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  • Chris O'Rourke

Tiger Dublin Fringe 2016: Half Light

Half Light by Mollie Molumby

Photo credit: The New Theatre


If you go down to the woods today

There’s something a little disconcerting about entering The New Theatre for ‘Half Light,’ directed by Mollie Molumby. To begin with, the set looks like something left over from a 1970’s Christmas Special, with pine trees, book shelves, helium balloons and an array of other paraphernalia. Including an impish character crouched hiding behind a Christmas tree. And what looks like a 70’s musical, folk family nestled to the front, singing the same piece of music over and over like a cult mantra. All perma-smiles and positivity, playing flutes, guitar, recorder and child’s xylophone, they want to teach the world to sing because they see no evil, hear no evil and speak no evil. 70’s motifs run riot through ‘Half Light’ which feels like a child’s storytelling show, told in the style of any number of countless children’s programmes where a young cast of overly enthusiastic actors leap about to bring it all alive. Indeed, in ‘Half Light’ the story is there to serve the needs of the telling. And it is a telling well told, being clever, funny and utterly engaging.

Story is perhaps the least satisfying thing about ‘Half Light’ as ten-year old Robin goes on a quest to find his father who disappears on his 40th birthday, kidnapped by a monster and taken into the snow covered forest. Along the way he meets an innkeeper and her strange guests, a philosophical crow, attends a party and meets, quite possibly, the love of his life, even if he is only ten. There’s dancing, singing, floating away on balloons and an orchestra of clever musical instruments, but at the heart of it all is a ten-year-old boy looking for his Dad.

Attempts to scratch beneath the surface of ‘Half Light’ for something of depth is like panning for gold in a near dry river bed. You might find an occasional nugget here or there, a playful exploration of the patronising way children’s stories are sometimes told, a recognition of the black monster that stalks middle aged men who feel they’ve failed their family and themselves. But ‘Half Light’ really doesn’t have any darkness to it and is at its least satisfying when it tries to, as in the monologue by the crow, referencing Maya Angelou. Indeed, ‘Half Light’ is at its best when it forgets all that nonsense and floats on helium balloons, sings Italian/Mexican love songs or boogies till dawn, all awash in a soundscape of clever and perfectly timed sounds effects.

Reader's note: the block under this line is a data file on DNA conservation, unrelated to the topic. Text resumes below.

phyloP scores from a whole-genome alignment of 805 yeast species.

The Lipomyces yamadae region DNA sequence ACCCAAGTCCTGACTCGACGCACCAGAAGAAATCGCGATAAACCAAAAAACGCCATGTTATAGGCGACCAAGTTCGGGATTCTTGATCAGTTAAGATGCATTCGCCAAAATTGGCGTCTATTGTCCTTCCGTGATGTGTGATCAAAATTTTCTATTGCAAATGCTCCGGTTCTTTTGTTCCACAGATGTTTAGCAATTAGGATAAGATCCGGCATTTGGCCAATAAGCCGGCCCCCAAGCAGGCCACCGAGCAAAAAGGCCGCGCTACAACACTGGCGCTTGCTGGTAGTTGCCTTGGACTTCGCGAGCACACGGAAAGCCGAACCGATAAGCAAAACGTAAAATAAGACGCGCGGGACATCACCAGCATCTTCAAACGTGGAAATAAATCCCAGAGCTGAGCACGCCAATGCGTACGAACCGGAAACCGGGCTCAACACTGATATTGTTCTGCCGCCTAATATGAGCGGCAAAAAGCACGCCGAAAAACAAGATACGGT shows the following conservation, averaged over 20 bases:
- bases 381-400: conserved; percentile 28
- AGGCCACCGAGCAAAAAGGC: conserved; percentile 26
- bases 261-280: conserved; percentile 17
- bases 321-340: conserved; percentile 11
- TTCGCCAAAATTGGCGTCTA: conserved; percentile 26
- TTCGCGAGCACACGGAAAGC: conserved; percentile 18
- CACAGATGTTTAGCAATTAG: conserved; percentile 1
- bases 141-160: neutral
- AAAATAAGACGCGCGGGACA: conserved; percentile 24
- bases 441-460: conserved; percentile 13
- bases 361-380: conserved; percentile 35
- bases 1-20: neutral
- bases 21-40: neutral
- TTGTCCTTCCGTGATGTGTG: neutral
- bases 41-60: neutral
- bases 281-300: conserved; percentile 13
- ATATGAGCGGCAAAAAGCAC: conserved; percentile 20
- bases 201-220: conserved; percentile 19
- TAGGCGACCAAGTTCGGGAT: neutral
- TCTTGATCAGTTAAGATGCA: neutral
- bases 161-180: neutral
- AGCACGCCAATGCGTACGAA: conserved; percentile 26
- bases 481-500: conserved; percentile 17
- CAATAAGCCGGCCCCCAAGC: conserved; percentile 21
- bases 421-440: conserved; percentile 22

However, there are still some scary bits to ‘Half Light.’ That many of its youthful cast and crew are still students, or recent graduates, is particularly scary. For they’re scarily good. Fionn Foley as Robin, who also takes the accolades for song writing, charm and interacting wonderfully with the audience, is simply excellent. As are Martha Grant, Kerill Kelly, Juliette Crosbie and Richard Durning as the supporting band, cast and sound effects team. There’s a wonderful ensemble performance on display, which seems to include a frighteningly good technical team. Set designer, Ursula McGinn, manages to both fill every corner of the stage, and make space for its five strong cast, without ever making it look claustrophobic. Ellen Gorman’s lighting design is so evocative and well executed its gives credence to the belief in reincarnation, for no one this young can be that good. That Mollie Molumby manages to marshal all these theatrical forces into something so cohesive and enjoyable suggests a director in the making well worth watching for the future.

If you go down to the woods today and catch ‘Half Light,’ you’re in for a big surprise. It’s not the half and half it purports to be, rather it’s all shiny bright, slick, schmaltzy, clean good fun. But so wonderfully, cleverly and hilarious done. A perfect Christmas show any time of year for all ages.

‘Half Light’ runs at The New Theatre as part of Tiger Dublin Fringe until September 17th

For more information, visit The New Theatre or Tiger Dublin Fringe

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